Taking Charge — Episode 7

Brad, Mary, and George meet in Marie’s conference room.  Marie will join them later.  Pete O’Connor has been recruited to help.  Pete is Director of Educational Technology at Beresford.

“Pete, we have been doing some benchmarking of course offerings around the country,” George opens.

“What have you found?” Pete asks.

“There is sufficient high quality online content available for us to teach all freshman and sophomore math, physics, and chemistry online,” Brad reports.

“I sat in on several or our traditional classes on these topics.  The online courses are far superior.  The production quality is impressive.  The lecturers are compelling.” Mary offers.

“What happens to all the faculty members that teach these courses?” Pete asks.

“They will lead tutoring sessions for students who need help.”

“I cannot imagine these faculty members responding positively to this,” Pete responds.

“These sessions will be small and intimate.  We estimate that a faculty member can lead six one-hour sessions per day.”

“Sounds like a full time job.”

“Well, they will not be preparing and delivering lectures.  They will not be correcting homework or preparing and grading exams. So, they will have time.”

“So, in effect, all students get the best math teacher, the best physics teacher, and the best chemistry teacher,” Pete observes.

“You can think of it that way,” George responds.

“Faculty members will think of it that way.  They will also feel that they clearly are not among the best.”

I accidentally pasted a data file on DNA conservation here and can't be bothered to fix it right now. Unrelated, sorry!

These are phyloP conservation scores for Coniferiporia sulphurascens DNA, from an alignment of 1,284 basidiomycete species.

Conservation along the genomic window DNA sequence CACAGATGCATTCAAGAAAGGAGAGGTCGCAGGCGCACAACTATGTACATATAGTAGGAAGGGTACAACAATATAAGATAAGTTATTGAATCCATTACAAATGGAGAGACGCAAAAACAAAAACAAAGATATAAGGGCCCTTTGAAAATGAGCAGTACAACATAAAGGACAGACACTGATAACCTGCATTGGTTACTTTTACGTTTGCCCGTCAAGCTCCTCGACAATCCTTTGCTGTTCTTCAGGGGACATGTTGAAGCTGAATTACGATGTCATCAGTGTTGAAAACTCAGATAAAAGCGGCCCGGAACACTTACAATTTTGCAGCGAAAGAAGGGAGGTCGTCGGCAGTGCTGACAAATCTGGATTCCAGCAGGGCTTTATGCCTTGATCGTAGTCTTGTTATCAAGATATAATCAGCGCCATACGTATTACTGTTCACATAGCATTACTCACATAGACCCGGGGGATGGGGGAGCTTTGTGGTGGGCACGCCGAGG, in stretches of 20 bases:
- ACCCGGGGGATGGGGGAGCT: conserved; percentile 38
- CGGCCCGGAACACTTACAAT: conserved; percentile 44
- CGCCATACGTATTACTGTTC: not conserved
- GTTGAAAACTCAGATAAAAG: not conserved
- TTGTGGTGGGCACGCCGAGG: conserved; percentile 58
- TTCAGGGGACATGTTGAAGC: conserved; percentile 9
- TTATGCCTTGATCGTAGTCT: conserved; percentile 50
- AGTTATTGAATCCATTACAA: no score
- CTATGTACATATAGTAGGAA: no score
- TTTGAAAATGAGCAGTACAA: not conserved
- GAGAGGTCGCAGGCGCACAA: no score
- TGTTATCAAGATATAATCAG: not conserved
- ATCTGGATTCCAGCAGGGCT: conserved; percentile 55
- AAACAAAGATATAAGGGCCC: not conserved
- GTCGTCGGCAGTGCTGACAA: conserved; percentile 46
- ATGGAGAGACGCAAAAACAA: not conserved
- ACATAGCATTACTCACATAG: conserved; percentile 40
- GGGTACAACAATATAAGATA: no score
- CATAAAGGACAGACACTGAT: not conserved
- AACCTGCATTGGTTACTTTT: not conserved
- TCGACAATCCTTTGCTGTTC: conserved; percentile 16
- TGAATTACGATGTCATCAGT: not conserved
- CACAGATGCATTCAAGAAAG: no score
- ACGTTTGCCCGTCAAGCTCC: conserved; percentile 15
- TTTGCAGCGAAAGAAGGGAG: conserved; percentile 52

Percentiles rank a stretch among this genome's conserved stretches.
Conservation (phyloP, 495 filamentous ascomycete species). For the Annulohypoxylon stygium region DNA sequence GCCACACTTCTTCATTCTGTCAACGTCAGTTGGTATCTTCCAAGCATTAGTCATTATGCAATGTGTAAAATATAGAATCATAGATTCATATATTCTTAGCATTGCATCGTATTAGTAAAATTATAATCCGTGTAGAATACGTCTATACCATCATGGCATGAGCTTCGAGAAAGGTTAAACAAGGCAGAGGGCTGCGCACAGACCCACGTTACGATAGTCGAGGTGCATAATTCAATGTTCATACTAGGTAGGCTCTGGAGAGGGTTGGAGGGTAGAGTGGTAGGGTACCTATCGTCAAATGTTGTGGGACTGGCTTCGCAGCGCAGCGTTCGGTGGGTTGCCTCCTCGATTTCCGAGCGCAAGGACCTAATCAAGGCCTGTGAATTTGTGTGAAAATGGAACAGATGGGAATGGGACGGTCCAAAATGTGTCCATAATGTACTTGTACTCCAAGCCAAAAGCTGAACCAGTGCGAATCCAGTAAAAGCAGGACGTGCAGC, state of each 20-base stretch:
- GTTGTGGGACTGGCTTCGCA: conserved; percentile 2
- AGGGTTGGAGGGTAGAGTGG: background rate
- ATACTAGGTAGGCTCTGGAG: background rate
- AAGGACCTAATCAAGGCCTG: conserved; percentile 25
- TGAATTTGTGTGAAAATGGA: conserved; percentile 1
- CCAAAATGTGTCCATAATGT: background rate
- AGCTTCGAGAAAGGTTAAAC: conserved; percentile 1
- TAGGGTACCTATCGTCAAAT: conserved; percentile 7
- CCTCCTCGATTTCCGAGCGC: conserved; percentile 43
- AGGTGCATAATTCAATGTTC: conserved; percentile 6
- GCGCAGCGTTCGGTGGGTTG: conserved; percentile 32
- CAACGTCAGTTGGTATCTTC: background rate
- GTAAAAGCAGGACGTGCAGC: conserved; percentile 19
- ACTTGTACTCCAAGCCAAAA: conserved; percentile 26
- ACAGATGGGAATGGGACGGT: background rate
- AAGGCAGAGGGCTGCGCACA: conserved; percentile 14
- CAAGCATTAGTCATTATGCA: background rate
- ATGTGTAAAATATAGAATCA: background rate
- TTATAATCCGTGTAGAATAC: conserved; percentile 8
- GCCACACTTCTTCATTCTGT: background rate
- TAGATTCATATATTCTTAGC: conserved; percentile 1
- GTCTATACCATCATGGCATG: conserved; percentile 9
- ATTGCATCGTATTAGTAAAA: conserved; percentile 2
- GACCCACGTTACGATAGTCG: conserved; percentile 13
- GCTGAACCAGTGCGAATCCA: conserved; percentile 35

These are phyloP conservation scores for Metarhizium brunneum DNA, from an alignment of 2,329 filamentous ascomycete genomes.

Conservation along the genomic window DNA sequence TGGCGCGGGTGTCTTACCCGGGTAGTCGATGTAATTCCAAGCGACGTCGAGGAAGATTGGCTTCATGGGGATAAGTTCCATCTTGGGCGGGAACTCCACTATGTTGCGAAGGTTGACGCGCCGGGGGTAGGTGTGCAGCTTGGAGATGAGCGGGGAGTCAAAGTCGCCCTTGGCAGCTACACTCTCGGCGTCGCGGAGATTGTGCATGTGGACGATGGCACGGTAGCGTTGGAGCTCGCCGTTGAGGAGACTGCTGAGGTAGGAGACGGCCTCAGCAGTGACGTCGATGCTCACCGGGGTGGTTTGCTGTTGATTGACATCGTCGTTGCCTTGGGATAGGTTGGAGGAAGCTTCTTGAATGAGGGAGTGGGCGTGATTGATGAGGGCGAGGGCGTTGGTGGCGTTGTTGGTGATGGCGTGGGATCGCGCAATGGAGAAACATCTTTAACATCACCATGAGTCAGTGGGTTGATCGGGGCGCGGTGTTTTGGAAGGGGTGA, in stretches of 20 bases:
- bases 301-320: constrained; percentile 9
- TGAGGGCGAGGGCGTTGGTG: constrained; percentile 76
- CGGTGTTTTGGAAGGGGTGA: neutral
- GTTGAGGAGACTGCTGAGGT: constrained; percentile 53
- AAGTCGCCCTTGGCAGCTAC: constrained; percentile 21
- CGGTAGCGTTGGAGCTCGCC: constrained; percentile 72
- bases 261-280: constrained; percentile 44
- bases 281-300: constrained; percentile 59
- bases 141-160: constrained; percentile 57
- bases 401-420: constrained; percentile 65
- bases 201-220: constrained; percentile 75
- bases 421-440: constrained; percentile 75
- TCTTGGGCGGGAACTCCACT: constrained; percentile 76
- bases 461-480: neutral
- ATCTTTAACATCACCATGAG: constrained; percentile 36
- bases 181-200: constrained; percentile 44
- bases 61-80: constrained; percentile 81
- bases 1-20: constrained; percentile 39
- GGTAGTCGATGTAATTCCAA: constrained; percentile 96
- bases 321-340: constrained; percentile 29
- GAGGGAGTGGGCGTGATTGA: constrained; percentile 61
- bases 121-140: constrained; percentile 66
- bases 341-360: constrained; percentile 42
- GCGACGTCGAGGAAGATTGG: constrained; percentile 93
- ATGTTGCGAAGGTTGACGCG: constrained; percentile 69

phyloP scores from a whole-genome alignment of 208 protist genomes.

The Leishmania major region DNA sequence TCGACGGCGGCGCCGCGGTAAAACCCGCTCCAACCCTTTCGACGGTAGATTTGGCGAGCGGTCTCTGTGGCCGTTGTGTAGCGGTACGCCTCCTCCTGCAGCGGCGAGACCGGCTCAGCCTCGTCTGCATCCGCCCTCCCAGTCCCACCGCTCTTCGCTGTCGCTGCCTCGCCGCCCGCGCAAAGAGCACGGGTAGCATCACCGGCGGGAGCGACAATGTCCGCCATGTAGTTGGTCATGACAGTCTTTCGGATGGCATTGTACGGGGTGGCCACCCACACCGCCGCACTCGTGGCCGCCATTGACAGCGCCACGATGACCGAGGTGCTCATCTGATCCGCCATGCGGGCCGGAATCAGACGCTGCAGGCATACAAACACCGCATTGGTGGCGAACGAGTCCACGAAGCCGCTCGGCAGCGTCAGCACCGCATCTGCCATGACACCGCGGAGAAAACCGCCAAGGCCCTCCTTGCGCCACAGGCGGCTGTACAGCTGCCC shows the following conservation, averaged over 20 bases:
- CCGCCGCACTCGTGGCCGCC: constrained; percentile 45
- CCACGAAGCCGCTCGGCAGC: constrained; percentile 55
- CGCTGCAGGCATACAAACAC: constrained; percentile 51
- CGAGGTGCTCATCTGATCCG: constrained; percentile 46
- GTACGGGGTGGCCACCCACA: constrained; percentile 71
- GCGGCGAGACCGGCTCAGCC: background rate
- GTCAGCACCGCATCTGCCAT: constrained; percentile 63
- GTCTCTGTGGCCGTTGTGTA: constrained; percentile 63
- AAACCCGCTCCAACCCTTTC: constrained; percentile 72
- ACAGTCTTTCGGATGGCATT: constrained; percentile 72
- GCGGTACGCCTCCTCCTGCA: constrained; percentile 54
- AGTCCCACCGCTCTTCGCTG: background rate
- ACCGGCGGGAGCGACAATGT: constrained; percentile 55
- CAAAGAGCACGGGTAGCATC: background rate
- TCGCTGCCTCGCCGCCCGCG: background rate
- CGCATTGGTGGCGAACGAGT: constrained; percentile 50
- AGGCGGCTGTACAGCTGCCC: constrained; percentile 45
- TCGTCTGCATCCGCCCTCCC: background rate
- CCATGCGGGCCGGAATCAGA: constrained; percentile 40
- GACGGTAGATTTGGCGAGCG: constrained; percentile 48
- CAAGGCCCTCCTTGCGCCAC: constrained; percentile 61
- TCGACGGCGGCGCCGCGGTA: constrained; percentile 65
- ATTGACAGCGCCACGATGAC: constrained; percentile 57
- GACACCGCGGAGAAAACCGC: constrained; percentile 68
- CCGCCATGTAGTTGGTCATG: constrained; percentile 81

“And they will be correct,” says George.

“I assume that this will also save us a lot of money. Teaching employment will inevitably decrease, perhaps quickly.”

“Yes, much of the savings will be use to reduce tuition to help us be more competitive.” Mary responds.

“How does this affect the 20% of our faculty members who are research active?” Pete asks.

“As you know, research employment has become 100% soft money, with no Beresford subsidies.”

“I have also heard that many faculty members have formed LLCs to host sponsored research projects.”

“Yes, that is a trend.”

“Doesn’t this loss of revenue hurt the university?”

“We lose money on every sponsored research dollar, so the LLCs actually help.”

“But doesn’t our image as a research university suffer?”

“The faculty members still list their affiliation with Beresford when they publish, so we get credit for publications, citations, and h-indices.”

“How are research staff members supported?  How are graduate student stipends paid?”

“They all work for the LLCs, at significantly higher salaries.”

“These are amazing changes.”

“There are other benefits to Beresford.  The LLCs pay graduate students’ tuitions, and include these costs in the benefits portion of the rates they charge sponsors,” Mary notes.

“Most of them rent office space in the Beresford Research Park.  These costs are also included in their indirect costs rates,” Brad adds.

“So, overall, we are cutting costs right and left, while also creating new revenue streams and, as a result, seeing increasing surpluses while we are cutting tuition.”


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